Kansas City Catholic ombudsman releases findings in church - KCTV5 News

Information released on sexual allegations within Catholic Church

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The newly appointed ombudsman for the Diocese of Kansas City-St. Joseph to investigate reports of sexual abuse or sexual misconduct released her findings Thursday.

In her report, diocesan ombudsman Jennifer Valenti stated there were 20 reports of sexual abuse, seven of which were removed from public ministry or employment.

Two of the reports were cleared, and eight were found to be inconclusive. The report also found that an investigation is pending in one case, while one another was removed and referred to religious order.

"If I receive enough information to report it to police, I do. If I know where it took place, then I will report it," Valenti said. "There are criminal investigations pending as a result of my findings."

Bishop Robert Finn appointed Valenti, a former assistant prosecuting attorney in the Jackson County Prosecutor's office, as ombudsman in June 2011. Valenti released her report Thursday.

Valenti receives and investigates all reports of sexual misconduct or suspicious behavior by clergy, lay employees and volunteers in the Diocese of Kansas City-St. Joseph. Not all of the reported complaints involved priests.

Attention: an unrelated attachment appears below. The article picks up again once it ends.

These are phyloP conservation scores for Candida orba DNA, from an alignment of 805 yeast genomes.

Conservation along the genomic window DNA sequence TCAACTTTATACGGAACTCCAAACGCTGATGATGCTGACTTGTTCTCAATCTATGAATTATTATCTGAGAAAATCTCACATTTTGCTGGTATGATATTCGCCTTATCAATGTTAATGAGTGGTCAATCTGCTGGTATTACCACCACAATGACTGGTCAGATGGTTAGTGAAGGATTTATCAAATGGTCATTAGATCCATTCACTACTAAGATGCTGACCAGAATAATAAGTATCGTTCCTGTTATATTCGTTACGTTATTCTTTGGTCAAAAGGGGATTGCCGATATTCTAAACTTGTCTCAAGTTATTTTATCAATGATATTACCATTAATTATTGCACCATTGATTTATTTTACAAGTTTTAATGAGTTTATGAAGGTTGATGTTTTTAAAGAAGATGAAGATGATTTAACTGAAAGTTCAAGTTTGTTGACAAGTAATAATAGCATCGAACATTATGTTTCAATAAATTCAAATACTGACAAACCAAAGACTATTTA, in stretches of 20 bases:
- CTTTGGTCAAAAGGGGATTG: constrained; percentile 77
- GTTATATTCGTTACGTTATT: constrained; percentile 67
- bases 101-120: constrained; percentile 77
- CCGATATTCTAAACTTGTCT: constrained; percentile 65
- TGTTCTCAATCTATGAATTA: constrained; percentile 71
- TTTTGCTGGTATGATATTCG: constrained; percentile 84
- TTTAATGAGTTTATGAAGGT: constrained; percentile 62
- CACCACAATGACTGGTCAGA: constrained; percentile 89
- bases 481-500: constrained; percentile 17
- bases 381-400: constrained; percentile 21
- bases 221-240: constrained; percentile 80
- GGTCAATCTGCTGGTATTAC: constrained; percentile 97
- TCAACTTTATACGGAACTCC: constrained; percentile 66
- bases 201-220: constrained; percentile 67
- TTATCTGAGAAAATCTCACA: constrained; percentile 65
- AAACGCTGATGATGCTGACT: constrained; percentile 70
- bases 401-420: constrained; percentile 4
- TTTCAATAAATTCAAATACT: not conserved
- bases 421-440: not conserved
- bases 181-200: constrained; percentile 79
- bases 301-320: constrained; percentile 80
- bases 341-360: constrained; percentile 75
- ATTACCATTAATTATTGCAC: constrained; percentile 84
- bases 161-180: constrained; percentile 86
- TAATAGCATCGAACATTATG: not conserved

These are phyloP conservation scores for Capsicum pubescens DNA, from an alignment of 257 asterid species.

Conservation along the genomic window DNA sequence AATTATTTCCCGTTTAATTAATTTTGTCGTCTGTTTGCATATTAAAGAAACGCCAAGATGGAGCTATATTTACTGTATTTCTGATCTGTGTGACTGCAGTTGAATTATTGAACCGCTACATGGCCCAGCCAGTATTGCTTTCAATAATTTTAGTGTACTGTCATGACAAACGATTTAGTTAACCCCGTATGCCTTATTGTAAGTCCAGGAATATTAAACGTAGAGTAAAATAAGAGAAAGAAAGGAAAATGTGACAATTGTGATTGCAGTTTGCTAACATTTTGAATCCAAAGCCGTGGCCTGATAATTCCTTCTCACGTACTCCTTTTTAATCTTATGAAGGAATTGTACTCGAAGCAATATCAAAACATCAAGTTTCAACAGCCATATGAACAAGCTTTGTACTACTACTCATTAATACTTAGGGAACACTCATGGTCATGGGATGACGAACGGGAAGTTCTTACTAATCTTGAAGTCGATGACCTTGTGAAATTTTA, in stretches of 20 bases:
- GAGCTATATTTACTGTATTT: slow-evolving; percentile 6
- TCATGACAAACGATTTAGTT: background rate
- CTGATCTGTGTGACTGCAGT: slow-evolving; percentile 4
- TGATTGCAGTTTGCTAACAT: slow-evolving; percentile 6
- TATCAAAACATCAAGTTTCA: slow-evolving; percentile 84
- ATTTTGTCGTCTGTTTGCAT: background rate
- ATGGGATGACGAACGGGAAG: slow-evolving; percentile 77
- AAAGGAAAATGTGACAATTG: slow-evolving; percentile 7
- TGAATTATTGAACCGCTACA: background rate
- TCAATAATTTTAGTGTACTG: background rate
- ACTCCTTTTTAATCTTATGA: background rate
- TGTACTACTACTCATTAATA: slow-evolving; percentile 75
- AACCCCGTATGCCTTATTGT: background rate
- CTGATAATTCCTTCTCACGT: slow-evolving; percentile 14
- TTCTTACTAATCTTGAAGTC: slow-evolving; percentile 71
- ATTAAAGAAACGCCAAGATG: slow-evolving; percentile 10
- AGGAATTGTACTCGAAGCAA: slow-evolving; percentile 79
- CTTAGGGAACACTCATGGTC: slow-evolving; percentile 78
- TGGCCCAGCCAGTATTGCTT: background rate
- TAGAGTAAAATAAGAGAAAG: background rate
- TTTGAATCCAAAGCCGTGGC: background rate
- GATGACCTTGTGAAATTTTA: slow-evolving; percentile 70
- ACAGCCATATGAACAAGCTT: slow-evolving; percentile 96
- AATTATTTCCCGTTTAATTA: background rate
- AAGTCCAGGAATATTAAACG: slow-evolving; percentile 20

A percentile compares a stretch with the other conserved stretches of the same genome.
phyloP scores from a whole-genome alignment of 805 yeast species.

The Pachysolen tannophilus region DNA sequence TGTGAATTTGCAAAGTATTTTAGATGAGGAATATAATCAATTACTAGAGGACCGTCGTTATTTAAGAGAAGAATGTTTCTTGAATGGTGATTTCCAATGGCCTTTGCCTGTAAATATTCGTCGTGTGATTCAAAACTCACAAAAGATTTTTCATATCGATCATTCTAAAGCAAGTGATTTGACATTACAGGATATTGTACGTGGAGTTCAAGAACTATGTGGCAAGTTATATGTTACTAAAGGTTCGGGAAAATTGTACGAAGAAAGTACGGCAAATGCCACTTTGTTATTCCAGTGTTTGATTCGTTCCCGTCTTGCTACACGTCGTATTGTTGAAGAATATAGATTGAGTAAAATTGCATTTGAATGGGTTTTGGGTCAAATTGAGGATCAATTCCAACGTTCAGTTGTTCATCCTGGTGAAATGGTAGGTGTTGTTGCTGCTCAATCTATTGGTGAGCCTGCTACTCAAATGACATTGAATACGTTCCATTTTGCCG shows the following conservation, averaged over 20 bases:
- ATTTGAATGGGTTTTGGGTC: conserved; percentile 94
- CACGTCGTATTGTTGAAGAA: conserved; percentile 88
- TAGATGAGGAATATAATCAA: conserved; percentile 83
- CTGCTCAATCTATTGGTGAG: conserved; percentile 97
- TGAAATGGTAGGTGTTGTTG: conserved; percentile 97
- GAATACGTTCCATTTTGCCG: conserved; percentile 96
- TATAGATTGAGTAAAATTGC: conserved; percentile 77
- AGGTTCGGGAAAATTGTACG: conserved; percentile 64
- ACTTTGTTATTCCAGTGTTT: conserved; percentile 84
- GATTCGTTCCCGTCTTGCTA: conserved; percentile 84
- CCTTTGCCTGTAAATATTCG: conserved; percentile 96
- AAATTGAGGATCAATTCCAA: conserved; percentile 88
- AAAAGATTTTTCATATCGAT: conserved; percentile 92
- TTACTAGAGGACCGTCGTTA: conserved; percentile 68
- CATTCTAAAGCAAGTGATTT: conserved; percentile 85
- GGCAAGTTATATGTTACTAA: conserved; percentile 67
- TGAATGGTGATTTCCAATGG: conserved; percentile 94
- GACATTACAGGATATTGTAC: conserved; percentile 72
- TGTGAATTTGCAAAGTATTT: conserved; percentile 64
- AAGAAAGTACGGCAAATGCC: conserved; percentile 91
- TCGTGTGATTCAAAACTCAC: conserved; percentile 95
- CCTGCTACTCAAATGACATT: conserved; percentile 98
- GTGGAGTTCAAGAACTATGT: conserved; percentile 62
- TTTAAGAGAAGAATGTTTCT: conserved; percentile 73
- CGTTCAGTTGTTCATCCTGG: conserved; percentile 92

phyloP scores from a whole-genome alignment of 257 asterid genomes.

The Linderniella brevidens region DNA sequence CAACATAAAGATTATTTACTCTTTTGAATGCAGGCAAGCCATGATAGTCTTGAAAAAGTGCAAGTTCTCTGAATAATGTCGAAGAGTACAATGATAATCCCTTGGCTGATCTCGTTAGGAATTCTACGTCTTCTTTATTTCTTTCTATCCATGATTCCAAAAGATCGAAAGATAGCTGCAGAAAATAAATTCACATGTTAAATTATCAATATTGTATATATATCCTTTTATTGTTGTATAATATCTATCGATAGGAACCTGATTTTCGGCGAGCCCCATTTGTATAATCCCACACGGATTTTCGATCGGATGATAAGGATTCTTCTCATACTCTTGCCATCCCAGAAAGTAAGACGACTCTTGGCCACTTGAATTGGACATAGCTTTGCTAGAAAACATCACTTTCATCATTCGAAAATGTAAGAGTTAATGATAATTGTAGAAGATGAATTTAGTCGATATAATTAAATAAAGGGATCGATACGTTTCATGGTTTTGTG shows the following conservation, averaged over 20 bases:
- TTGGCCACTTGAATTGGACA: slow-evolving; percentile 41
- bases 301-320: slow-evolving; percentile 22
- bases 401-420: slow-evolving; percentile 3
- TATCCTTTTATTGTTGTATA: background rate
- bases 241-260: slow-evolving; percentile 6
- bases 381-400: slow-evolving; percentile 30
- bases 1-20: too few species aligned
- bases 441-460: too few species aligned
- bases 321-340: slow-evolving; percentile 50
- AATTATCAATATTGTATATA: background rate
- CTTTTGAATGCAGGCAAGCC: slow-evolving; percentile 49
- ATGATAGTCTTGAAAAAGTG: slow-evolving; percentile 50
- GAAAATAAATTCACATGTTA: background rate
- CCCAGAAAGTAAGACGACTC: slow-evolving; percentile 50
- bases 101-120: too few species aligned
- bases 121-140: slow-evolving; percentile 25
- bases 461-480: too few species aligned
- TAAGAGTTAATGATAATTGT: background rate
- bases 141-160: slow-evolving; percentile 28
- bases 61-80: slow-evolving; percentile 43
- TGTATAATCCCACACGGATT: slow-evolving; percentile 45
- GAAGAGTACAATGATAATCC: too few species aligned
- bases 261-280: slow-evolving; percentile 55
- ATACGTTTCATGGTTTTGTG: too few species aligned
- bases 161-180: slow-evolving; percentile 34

As far as those reported for suspicious or inappropriate behavior, 20 were clergy, 17 were employees, 11 were family members, seven were volunteers, five were among the religious order and 12 were unknown.  

Four were removed from service, five were educated and returned to work under supervision and nine were cleared. One investigation is pending and another was referred to religious order.

Members of Survivors Network of those Abused by Priests said the report is unfinished.

Church officials did not name the accused in the report, which SNAP contends puts other children at risk.

Many of the reported cases involved adults making accusations about experiences in their childhood.

"Of the 20 cases of abuse, 16 occurred more than 10 years ago," Valenti said. "One was before I started my position, but within the last five years ago and the others were current reports. They involve current allegations."

Rebecca Randles, who represents abuse victims, said the report is a good start, but does not go far enough, including naming abusers.

"We have no idea what the circumstances are," she said. "We don't know if a child predator is still in the ministry somewhere."

Valenti said the diocese released the names of anyone involved in public service, but cannot release the names of those who are not.

Randles wants reports made anonymously investigated.

"Someone getting the courage to call and make an anonymous report is still a huge victory for a child abuse victim," Randles said.

Valentine disagrees because she said anonymous cases are difficult to prove.

"There's a difference in being anonymous and confidential and I can assure victims that they can be kept confidential and that the only people who need to know or are involved will know," she said.

The diocese plans to release the report annually and victims to report abuse no matter how long ago it was.

Click here to read the 2011-2012 Ombudsman report.

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